The first hard frosts have hit my garden in the past week, so I’m keeping an eye on plants to see how they cope.

On the patio

Bye bye banana!

The first to be killed off by the cold was my banana and coleus patio container – I was thinking about overwintering it, but I had no space to store it away. The banana only cost £8 and lasted from late spring until the very end of November, so I’m happy to pay for another one next year.

On the veg patch

Brassicas hit by the first frost

The winter sun soon perked them back up

I was worried when I saw my overwintering brassicas drooping under a coating of frost, but they soon picked up again once they were hit by the winter sun. I won’t worry about fleecing these. The whole point of planting them in the autumn was to use empty ground with little need for attention until harvest in spring. I’m more concerned about the slug and snail damage on my red cabbages though. I’ve sprinkled Eraza slug pellets around them, but I don’t know if this will halt the damage to the developing hearts – picking off the slugs by hand is difficult in this part of the plant too – all I seem to be doing is pushing them further down between leaves when I try to grab them between my fingers.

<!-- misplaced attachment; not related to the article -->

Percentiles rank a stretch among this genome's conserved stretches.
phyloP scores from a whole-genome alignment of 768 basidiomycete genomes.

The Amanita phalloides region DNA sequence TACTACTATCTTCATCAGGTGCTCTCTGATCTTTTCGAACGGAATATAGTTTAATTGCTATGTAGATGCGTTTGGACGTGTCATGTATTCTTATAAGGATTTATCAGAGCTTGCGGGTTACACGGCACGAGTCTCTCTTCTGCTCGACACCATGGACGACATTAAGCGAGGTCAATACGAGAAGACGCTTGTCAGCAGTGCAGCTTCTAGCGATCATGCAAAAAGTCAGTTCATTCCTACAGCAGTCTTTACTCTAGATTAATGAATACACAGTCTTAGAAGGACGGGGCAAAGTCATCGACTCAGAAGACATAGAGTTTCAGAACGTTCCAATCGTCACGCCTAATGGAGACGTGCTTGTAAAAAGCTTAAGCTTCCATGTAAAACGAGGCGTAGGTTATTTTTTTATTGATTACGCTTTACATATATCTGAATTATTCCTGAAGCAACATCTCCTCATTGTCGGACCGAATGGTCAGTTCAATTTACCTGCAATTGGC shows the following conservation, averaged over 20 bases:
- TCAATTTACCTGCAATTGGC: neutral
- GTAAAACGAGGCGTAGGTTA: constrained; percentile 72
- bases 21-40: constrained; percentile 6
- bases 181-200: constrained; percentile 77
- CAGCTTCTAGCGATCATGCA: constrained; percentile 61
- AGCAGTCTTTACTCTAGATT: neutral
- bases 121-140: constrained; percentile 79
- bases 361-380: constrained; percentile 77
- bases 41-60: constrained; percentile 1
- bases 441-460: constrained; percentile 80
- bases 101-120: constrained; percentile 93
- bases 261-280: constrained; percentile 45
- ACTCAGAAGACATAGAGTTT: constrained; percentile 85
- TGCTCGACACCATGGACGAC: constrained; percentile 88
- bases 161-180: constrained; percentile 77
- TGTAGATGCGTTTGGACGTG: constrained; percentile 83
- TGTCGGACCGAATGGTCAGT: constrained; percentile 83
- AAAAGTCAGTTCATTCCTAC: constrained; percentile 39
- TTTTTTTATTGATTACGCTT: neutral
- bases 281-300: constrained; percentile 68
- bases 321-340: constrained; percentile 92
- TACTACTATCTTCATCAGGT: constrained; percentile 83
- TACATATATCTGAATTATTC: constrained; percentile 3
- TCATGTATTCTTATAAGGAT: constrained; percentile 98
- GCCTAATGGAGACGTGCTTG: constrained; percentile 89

In the border

Cerinthe drooping under a sheen of frost

Back to health with help from the sun

A warm autumn has meant I have a batch of self-seeded cerinthe plants that have reached bigger proportions than their parents did back in the summer. Like the brassicas,  these drooped once the frost hit, but soon picked up again after the thaw. I’ll keep a close eye on these and perhaps consider fleecing them if later frosts appear to cause damage.

First the frost, then the wind!

The first frosts have been followed by strong winds and rain! I went out to feed my chickens this morning to find a section of the run roof had been blown off during the night. The cold frame on my patio had been moved a good 15ft by the wind and I had to gather plastic pots, buckets and an empty bin from various locations around the garden.